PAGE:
Koori History Newspaper Archive


Weekend Australian - December 18, 1999

The new macho man of Aboriginal politics is in no mood to kowtow to a government he believes has betrayed his people, report Stuart Rintoul and David Nason. But will Geoff Clark's radicalism inspire -- or hobble -- the struggle for Aboriginal rights?

GEOFF Clark is a ginger-haired, blue-eyed Aboriginal radical, the pug-faced son of a wharfie, who fought as a teenage tent boxer and briefly as a heavyweight boxer. When he smiles, which is not often, it is a fearsome sight.

As the first elected chairman of the beleaguered Aboriginal and Torres Strait Islander Commission, it will be the face of Geoff Clark that shares much of the spotlight with Aboriginal Senator Aden Ridgeway as world attention inevitably focuses on Australia's treatment of its indigenous people in the lead-up to next year's Sydney Olympics.

It is not a prospect that gives the Government any comfort.

With Aboriginal leaders increasingly talking about the need to turn up the political heat, Clark has already fired a shot across John Howard's bow, warning that while he hoped for constructive relations with the Government there was ``a major difference between addressing our economic and social disadvantage [Howard's agenda] and full recognition of our rights as the First Nations of Australia.''

At his home in the Aboriginal community of Framlingham, near Warrnambool in Western Victoria, Henry ``Banjo'' Clarke, the Uncle Banjo of Archie Roach's song Weeping in the Forest, is watching television, watching his nephew, Geoff Clark, talk about his new role.

Although he might have been expected to have rejoiced in his nephew's rise to one of the most powerful Aboriginal positions in the nation, Uncle Banjo, an elder of the Gunditjmara people, who was born in a bark hut and is old enough to have seen the last of ``the old full-bloods'' die out, is unimpressed.

``Big shot,'' he says contemptuously. ``He's got no Aboriginal identity, he's got no feelings for [Aborigines].''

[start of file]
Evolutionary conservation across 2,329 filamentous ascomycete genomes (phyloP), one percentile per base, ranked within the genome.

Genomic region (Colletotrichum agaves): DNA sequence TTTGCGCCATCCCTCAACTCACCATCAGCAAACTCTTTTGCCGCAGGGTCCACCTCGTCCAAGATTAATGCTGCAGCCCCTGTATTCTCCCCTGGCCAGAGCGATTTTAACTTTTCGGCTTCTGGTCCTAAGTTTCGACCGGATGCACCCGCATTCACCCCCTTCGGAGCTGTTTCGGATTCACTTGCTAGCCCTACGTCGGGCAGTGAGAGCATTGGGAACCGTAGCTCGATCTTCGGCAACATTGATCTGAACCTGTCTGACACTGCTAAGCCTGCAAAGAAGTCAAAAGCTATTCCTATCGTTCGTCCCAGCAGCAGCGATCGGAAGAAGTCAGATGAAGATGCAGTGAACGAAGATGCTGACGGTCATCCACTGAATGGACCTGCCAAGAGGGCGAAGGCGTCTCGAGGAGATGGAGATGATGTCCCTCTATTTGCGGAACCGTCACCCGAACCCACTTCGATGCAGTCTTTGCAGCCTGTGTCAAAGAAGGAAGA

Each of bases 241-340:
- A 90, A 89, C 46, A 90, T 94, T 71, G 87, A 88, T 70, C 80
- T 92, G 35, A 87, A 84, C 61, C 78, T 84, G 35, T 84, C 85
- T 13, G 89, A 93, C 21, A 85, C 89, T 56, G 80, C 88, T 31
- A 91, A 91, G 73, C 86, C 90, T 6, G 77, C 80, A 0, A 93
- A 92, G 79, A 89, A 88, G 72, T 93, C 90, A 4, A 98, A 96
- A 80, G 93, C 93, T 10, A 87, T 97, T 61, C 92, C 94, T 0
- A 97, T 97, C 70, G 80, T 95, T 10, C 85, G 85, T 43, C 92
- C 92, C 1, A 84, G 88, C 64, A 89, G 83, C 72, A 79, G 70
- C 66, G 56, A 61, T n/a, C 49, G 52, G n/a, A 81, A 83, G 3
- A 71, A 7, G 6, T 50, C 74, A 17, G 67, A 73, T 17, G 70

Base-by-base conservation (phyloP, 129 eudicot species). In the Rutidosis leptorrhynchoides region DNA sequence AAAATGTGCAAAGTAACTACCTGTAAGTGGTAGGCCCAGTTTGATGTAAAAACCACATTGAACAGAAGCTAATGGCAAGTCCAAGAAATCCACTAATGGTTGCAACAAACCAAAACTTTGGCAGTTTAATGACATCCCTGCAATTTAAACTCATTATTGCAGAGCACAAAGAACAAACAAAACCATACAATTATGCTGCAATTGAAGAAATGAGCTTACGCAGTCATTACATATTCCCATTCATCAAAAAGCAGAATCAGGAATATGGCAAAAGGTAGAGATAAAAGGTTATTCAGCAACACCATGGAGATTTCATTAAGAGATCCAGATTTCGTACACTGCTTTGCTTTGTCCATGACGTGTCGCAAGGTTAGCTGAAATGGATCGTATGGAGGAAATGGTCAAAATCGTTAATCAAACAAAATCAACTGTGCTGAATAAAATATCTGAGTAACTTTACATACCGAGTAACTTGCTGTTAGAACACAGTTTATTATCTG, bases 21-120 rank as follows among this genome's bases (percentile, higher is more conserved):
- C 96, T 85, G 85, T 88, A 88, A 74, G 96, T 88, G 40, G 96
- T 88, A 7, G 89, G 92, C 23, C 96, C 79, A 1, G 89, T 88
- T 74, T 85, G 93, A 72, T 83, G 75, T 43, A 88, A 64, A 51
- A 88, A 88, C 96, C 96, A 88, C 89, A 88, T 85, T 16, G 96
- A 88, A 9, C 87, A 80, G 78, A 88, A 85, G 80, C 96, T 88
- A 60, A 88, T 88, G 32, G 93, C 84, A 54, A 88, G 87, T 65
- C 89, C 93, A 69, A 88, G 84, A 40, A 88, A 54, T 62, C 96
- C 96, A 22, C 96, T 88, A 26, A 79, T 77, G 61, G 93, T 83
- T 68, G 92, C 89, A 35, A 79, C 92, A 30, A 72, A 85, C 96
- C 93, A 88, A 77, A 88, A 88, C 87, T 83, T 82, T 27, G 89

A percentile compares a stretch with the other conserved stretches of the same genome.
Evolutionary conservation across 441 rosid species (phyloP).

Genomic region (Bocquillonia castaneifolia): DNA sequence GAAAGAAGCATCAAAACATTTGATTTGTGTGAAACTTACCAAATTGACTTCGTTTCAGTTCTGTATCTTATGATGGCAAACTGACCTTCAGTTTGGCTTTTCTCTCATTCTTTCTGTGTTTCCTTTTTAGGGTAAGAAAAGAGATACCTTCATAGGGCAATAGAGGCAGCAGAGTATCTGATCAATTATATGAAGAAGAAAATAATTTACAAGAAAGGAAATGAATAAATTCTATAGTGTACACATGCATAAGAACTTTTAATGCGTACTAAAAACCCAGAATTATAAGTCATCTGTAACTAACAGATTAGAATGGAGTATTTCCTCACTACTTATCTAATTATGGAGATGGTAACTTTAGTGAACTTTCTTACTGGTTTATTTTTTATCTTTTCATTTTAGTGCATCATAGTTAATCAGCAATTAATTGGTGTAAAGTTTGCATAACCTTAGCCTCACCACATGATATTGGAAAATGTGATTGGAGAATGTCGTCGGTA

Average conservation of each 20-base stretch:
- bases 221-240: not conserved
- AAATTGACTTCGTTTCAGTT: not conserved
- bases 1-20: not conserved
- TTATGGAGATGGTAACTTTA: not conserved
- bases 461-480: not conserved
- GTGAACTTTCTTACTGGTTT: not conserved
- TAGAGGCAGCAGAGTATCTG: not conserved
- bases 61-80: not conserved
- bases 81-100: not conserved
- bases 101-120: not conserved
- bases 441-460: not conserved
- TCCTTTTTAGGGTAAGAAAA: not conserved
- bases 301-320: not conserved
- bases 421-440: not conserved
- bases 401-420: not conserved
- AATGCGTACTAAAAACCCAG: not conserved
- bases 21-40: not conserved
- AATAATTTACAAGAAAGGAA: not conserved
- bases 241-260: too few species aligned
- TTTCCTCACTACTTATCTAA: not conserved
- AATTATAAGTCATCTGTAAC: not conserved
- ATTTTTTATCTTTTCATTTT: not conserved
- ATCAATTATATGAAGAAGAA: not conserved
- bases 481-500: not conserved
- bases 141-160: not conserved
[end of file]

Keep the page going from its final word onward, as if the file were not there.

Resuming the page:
Turning to what he thinks is the cause of the anger that seems to accompany Clark everywhere, he says: ``I was the fellow what brought him home from Melbourne when he was a little boy and nobody wanted him.''

In Canberra, settling into his new office overlooking the Brindabellas, Clark dismisses his uncle's attack as a ``historical blue between the family'', accentuated by a recent court action. ``Typical blackfella stuff,'' he says.

But he is clearly wounded by the reference to his upbringing. The son of a white wharfie and an Aboriginal mother, who said this week his fair skin meant that he had ``always copped it about my colour'', Clark was raised by his grandmother, Alice Clark, whom he calls ``one of the most important people in my life''. He says he is close to his mother despite the strife of his youth. His father, Geoff Macintosh, died about 10 years ago.

``He split with my mother, I'm not exactly sure when, but they had a good relationship even though they never got married.It was one of those relationships that was their private business, but I used to see him all the time. He looked after me and so did she.''

Did his mother give him up as a child? ``No,'' he says flatly. ``Aboriginal tradition, mate. The stability was at Framlingham -- kinship, family networks and that -- and I was raised in the communal sense. My mother did not give me up. What happened to me happens to every second Aboriginal person, I think.''

Clark brings with him into the ATSIC chair a radical perspective. A member of several delegations that have sought to draw UN attention to ``the erosion of indigenous rights in Australia'', 18 months ago, in the wake of One Nation's success in the Queensland election, he was arguing for an international boycott of the Sydney Olympics and overseas trade sanctions against Australia.

In August 1990, as a member of Michael Mansell 's self-styled Provisional Aboriginal Government, which had sought support for Aboriginal sovereignty from terrorist Libyan leader Colonel Mu'ammar Gaddafi, Clark was arrested in Darwin for trying to enter Australia on an Aboriginal passport.

It has earned him serious distrust from the Howard Government, which has been far from effusive about the changing of ATSIC's guard from the urbane and traditional Gatjil Djerrkura, to the urban and unpredictable Clark. Within ATSIC, Clark's opponents say they fear the organisation would become ``erratic''.

Charles Perkins, beaten for the chairmanship and what would have been a remarkable political comeback after a swap of preferences between Clark and Djerrkura, laughs when he is asked what he thinks Clark's relationship with Aboriginal Affairs Minister John Herron will be.

Indigenous Land Corporation head Sharon Firebrace, a Howard appointee, says she hopes Clarke will ``rein in'' his international activism and be prepared to accept that both ATSIC and the Federal Government need to improve their performance.